Saturday, May 21, 2011

Milan, a City that Embraces Old and New

Five years ago after finishing a summer class with the Florence Academy of Art, I left Italy and promised myself that I would return, but not alone... I wanted to come back with my husband, Steve. This week, the dream came true, and it was all made possible by Steve's new job working for a company called Festo. Last week, he was in Germany, where Festo is internationally based, for work. This week, he was scheduled to work in Milan, so on Thursday/Friday, I flew in to join him. After his work week is finished, we will spend the next two weeks exploring Switzerland and Italy. It is an opportunity I never thought would be possible so soon, and I am grateful to be here!

I've promised many of you that I would blog about this experience, so consider this my first little update. Of course, I could write a great deal about all the cultural differences and the little things I've felt silly having to learn the hard way (like how to buy an underground metro ticket...), but everything comes together in the end, and the Milanese are gracious people, willing to help even with the language barrier.

When I first landed in Milan, I felt my heart flutter. I could hardly believe I was back in Italy! Still, Milan, as I have discovered, is very different from Florence or Rome, and I am anxious to learn more about it. My first introduction to the city basically consisted of curious, random wandering for an entire day. I only had one goal on my first day here, and that was to find an art supply store where I could buy solvents for oil painting. Once I finally found one in the Brera district, I continued to wander, wondering what kind of portrait (or series of portraits) I would end up painting of the city of Milan. It's unlike Florence, which feels locked in time, and also unlike Rome, which revels in its historical fame. Milan is extremely urban, bustling with real city folk who go about their day, but dress more fashionably than Americans and yet aren't ashamed to take public transportation. I have yet to see the high-end shopping districts or go into the art galleries, but I've seen enough to realize that Milan's beauty is unique, and it will be challenging for me to find places to paint that really capture this dichotomy between the old and the new. The city, so rich with tradition, is also a leader in the modern age - art, fashion, technology. So, the question I have is: what portrait shall I paint of Milan?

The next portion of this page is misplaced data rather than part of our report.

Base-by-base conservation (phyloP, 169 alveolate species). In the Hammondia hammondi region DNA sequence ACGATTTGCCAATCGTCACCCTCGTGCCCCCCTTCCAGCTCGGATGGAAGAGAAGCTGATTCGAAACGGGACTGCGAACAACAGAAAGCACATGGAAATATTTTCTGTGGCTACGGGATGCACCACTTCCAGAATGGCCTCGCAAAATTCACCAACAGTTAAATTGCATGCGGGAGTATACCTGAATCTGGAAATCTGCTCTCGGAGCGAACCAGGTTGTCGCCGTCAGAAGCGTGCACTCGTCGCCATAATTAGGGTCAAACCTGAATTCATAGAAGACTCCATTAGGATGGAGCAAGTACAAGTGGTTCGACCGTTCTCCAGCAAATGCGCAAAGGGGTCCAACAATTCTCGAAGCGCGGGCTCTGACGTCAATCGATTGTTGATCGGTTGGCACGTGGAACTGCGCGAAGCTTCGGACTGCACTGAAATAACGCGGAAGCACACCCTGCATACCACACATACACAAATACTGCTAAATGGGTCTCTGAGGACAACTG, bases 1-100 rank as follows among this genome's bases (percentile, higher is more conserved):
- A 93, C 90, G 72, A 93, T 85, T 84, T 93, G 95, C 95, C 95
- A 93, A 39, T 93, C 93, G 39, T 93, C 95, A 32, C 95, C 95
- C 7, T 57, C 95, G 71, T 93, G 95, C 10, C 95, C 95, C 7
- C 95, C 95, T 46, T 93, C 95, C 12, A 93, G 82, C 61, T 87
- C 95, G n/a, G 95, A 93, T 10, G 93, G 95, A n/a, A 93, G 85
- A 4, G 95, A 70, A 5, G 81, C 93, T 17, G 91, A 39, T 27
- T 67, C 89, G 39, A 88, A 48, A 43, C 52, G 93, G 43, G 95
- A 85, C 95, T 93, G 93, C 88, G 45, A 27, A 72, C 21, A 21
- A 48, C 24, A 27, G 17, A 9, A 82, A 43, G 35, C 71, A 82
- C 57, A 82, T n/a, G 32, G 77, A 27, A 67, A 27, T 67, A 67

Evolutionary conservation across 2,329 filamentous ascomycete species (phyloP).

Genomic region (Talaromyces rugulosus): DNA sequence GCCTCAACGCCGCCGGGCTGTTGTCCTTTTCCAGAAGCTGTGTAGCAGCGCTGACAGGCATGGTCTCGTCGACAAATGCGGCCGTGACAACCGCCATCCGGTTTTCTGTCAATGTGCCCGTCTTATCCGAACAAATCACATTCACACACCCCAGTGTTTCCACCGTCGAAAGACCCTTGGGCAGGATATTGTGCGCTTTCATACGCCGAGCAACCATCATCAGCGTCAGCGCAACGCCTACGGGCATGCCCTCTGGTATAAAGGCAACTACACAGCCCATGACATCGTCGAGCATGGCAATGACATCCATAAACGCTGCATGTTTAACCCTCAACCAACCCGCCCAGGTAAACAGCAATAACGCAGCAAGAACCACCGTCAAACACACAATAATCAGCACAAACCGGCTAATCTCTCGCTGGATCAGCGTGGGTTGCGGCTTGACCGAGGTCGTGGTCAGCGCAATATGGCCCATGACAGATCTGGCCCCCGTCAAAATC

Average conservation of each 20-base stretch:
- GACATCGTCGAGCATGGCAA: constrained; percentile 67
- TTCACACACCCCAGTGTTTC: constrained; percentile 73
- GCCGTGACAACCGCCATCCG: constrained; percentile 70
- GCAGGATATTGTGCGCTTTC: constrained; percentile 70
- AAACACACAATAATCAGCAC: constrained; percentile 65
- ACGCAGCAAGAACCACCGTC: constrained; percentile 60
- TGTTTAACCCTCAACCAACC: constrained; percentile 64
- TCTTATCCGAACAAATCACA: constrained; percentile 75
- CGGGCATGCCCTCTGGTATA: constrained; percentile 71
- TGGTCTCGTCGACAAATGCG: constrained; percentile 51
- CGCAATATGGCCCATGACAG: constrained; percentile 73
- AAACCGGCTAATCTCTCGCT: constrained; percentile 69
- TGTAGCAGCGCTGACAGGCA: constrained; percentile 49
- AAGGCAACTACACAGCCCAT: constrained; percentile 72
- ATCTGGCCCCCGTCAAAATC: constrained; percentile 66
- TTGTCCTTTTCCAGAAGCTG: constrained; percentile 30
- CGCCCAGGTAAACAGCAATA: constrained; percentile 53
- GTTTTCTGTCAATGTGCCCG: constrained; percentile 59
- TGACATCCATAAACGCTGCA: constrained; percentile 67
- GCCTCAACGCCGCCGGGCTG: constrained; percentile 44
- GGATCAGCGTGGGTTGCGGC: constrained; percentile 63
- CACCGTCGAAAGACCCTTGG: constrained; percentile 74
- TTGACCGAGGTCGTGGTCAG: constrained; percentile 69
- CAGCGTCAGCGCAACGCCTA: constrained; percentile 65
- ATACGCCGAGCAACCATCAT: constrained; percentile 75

Day 2 (today) - Steve and I unashamedly playing tourist... here are some pictures of our adventures.

Steve and I in front of the famous Duomo, which is charactarized by its numerous architectural styles, as it took over 500 years to build.

One of the impressive views of the buildings and streets below from the top of the Duomo.

Walking through some of the expensive shopping areas in the Galleria Vittorio Emanuele. This was an impressive window display for Louis Vuitton.

At the Piazza Della Scala, with the statue of Leonardo Da Vinci. Da Vinci was very active in Milan; tomorrow we will be going to see "The Last Supper."

One must have gelato as often as possible when staying in Italy! These flavors were mixed berry and milk (this is branching out for me - I'm usually a stickler for chocolate!).

A typical, beautiful city street.

These strawberries in a Milan fruit stand looked absolutely mouthwatering.

At the Castello Sforzesco, a fortress built in the 1300s.



  1. I'm a bit slow but lovely photos, thanks so much for sharing! Can't wait to continue reading about the rest of your trip *moves on to next blog post*

    I noticed the same dichotomy in Turin... Modern combined with beautiful graceful history. And the incorporation of art into every aspect of life. THIS is why I adore Italy.

  2. Wow, are we able to see the results in the 20th century recreation of the Renaissance tower above the facade?


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